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[SOLVED] Transfer function of a damped hanging mass

dwsmith

Well-known member
Feb 1, 2012
1,673
How do I find the transfer function of damped masses hanging?

I know that the transfer function is
\[
H(s) = \frac{\mathcal{L}\{y(t)\}}{\mathcal{L}\{x(t)\}}
\]
where \(u\) is the input which is a force and \(x_1\) is the output.

Given the following diagram (see below), how do I find the input and output functions?

 
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dwsmith

Well-known member
Feb 1, 2012
1,673
The force of damping is
\[
F_d = b\frac{dx}{dt}
\]
so by Newton's Law, the system can be written as
\[
u - b(\dot{x}_1 + \dot{x}_2) = m(\ddot{x_1} + \ddot{x}_2).
\]
Is this Correct?

How do I separate out the input from the output?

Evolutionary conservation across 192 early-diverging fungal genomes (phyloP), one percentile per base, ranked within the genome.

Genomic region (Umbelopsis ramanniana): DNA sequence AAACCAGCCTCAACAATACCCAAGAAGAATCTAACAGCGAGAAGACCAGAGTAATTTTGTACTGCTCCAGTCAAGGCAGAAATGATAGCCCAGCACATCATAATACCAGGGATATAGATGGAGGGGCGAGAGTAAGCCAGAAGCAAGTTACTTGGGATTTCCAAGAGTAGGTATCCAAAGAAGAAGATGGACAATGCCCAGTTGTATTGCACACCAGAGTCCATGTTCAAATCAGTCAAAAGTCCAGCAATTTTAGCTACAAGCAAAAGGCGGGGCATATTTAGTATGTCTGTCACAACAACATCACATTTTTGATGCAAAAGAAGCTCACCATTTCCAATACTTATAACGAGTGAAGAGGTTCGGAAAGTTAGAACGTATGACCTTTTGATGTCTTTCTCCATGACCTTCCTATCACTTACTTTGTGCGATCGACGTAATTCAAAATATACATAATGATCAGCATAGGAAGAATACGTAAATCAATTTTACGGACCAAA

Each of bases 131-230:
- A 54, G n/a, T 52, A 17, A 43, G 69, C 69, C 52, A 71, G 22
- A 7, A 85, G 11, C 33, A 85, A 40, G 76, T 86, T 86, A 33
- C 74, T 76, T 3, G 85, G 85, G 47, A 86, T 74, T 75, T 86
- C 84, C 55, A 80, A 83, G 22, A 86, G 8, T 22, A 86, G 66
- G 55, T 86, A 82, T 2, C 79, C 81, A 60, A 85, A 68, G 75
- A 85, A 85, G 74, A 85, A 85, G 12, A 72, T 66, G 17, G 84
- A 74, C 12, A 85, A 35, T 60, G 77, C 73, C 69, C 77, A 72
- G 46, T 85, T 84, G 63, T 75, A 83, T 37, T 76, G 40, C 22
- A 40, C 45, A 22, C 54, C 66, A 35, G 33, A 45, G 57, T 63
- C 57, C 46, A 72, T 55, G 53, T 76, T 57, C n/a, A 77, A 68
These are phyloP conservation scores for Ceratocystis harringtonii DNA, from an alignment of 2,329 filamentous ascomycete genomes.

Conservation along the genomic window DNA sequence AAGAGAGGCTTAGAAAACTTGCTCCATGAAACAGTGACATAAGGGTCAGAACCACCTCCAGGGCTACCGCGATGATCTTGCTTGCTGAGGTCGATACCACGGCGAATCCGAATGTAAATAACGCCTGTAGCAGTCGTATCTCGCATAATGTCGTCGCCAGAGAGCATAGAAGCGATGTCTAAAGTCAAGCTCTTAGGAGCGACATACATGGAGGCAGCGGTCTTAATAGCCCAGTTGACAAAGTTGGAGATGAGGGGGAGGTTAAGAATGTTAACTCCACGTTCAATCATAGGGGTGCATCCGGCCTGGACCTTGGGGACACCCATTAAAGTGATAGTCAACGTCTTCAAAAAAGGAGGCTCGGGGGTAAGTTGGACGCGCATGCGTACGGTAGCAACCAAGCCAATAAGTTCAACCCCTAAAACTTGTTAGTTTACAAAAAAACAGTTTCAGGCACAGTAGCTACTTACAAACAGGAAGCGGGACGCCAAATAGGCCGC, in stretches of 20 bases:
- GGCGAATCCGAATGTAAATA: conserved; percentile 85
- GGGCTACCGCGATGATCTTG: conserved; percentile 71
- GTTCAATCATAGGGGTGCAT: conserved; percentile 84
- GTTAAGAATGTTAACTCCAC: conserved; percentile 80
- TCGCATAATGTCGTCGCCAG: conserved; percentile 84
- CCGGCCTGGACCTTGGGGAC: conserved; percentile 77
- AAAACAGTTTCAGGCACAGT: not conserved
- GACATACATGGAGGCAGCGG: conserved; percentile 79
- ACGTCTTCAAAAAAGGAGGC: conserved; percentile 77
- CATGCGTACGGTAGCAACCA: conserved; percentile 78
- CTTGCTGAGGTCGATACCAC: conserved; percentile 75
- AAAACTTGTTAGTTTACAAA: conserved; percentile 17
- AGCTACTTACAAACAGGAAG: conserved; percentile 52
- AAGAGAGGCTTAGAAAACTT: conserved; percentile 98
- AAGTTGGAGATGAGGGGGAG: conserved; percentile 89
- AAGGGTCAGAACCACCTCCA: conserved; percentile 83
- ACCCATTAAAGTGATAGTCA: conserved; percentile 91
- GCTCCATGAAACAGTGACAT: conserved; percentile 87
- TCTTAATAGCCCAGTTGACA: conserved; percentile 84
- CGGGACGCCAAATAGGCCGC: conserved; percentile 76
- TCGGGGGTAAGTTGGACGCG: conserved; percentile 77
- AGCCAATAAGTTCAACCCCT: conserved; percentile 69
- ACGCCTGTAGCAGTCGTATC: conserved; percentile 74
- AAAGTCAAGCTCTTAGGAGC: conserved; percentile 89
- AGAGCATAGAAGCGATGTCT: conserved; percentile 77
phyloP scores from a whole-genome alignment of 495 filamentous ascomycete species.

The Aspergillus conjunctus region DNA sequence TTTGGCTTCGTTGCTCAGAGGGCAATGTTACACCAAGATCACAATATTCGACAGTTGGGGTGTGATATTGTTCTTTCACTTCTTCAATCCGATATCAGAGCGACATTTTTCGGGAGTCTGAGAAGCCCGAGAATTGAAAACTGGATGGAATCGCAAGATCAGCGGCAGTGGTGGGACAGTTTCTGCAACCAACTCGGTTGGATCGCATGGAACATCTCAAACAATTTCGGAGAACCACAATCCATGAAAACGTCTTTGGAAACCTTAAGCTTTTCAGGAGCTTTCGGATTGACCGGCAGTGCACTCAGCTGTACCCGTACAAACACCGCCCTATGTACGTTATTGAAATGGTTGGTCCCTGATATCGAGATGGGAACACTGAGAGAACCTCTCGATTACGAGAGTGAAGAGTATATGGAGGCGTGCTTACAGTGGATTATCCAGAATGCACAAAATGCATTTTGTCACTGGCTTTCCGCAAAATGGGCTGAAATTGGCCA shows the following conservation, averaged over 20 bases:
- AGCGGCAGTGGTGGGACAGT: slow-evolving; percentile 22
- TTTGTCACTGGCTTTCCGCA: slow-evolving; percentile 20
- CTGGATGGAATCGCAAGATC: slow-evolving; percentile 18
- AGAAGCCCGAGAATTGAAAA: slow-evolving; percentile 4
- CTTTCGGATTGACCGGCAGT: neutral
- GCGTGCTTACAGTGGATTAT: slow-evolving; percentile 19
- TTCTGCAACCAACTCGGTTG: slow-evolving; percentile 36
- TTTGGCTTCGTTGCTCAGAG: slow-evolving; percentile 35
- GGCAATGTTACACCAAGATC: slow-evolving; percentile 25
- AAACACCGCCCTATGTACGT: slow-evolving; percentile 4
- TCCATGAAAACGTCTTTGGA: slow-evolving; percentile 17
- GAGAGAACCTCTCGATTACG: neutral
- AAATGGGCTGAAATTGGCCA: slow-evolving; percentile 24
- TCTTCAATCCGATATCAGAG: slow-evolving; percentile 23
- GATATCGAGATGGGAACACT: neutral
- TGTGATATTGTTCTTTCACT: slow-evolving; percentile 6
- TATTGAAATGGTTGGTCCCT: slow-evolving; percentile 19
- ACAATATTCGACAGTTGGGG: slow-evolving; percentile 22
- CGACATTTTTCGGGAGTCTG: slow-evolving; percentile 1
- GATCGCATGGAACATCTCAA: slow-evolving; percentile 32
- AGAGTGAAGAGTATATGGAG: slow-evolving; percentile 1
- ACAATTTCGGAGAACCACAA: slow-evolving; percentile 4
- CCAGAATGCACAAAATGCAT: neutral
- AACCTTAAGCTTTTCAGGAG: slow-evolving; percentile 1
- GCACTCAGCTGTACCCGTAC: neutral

dwsmith

Well-known member
Feb 1, 2012
1,673
I tried modeling the forces separately but not sure if this is wise either.

For the first mass, we have $-b\dot{x}_1 = m\ddot{x_1}$, correct?

Now the second is $-b(\dot{x}_1 + \dot{x}_2) + u = m\ddot{x}_2$, correct?

I should be able to take the Laplace transform of both and end up with what I need to construct the transfer function which is
$$
H(s) = \frac{X_1(s)}{U(s)}.
$$
However, I still have and $X_2(s)$. Are my equations of motion wrong? If not, what am I doing incorrectly?

If take the Laplace transform of both, we have
\[
X_1(s)(s^2m + bs) = 0
\]
and
\[
X_2(s)(s^2m + sb) + sbX_1(s) - U(s) = 0
\]
The initial conditions are zero since when finding the transfer function, the initial conditions are zero by definition. If this is correct, how do I get rid of \(X_2(s)\)?
 
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